After setting up a variable targetURL that points to the Web application under test, I hard code internal comma-delimited test cases into a string array named testCaseData. Here I have just two test cases, but in a production environment you might have hundreds of cases. External test case data is often preferable to internal test case data because external data can be more easily modified and shared. However, because the technique I’m presenting here is lightweight, internal test case data is a reasonable design choice.

The first field in a test case is a case ID number. The second field is raw request data to send to the application under test. The third field is an expected result.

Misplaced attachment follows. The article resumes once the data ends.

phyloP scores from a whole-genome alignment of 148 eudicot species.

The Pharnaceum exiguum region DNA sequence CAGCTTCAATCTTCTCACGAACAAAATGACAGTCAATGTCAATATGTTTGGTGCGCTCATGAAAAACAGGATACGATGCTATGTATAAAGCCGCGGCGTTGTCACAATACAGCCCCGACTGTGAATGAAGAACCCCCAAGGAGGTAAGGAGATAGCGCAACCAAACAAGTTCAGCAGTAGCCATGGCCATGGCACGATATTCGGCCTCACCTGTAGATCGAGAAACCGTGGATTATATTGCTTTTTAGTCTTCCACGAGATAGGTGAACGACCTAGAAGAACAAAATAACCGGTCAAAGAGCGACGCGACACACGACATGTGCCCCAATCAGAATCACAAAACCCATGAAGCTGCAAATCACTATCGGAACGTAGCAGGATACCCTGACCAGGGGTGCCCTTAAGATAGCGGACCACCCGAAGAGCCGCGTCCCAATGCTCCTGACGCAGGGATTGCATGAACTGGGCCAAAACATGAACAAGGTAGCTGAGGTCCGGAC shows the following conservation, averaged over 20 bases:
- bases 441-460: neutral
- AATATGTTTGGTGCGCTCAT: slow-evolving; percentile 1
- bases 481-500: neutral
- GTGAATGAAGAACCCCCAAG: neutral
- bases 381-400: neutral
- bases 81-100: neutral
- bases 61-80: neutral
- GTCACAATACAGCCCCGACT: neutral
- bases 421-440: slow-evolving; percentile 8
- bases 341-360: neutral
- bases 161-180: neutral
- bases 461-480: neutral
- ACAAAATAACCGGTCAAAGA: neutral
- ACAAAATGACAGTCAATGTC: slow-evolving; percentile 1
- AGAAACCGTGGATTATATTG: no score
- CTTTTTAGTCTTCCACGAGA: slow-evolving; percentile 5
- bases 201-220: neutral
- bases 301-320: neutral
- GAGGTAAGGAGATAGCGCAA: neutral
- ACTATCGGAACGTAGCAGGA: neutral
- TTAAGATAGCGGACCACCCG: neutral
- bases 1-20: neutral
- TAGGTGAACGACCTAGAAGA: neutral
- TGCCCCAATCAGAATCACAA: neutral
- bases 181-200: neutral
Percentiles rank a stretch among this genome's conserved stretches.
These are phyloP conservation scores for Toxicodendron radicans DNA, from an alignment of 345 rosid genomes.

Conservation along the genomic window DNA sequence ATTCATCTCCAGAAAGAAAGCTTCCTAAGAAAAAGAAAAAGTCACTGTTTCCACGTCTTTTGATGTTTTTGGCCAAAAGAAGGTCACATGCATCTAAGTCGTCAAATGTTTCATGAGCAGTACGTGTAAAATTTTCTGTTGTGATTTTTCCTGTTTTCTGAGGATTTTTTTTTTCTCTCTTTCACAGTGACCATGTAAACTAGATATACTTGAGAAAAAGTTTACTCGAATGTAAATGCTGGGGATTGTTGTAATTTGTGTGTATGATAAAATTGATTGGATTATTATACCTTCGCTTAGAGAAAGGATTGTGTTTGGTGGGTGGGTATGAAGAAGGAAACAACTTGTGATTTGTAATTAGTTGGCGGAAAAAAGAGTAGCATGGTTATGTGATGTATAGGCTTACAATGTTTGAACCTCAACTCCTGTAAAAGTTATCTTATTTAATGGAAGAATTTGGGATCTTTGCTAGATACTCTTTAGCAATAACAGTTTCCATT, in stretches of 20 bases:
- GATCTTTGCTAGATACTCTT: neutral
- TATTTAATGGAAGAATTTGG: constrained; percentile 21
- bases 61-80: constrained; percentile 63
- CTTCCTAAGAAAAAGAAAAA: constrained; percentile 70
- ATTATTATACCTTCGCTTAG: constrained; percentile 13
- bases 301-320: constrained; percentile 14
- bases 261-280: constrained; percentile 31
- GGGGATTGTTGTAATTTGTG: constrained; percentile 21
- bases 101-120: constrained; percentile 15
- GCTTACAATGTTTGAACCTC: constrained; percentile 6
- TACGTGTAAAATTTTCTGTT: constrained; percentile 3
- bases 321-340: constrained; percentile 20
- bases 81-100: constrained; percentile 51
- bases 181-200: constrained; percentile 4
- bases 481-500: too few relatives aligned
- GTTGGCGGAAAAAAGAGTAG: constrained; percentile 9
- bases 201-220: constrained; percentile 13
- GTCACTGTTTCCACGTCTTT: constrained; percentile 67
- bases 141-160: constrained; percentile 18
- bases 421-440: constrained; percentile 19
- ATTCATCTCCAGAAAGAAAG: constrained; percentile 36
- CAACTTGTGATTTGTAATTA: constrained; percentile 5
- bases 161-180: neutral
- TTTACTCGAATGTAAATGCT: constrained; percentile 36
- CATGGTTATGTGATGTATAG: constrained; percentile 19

How did I know the format of the request data? The easiest way to determine the format of HTTP request data is to perform preliminary experimentation with the application under test by examining actual request data using an HTTP logger tool such as Fiddler.

Running the Tests

The main harness control function is named runTests. The runTests function uses a top-level try-catch mechanism to provide rudimentary error handling. I use an auxiliary function named logRemark to display information to the harness textarea element. The harness uses helper functions getVS and getEV to get the current ViewState and EventValidation values of the ASP.NET Web application under test. These application-generated Base64-encoded values act primarily as state and security mechanisms, and must be sent as part of any HTTP POST request. The sendAndReceive function performs the actual HTTP request and returns the corresponding HTTP response. The runTests function iterates through each test case:

for (i = 0; i < testCaseData.length; ++i) {
  var tokens = testCaseData[i].split(‘,’);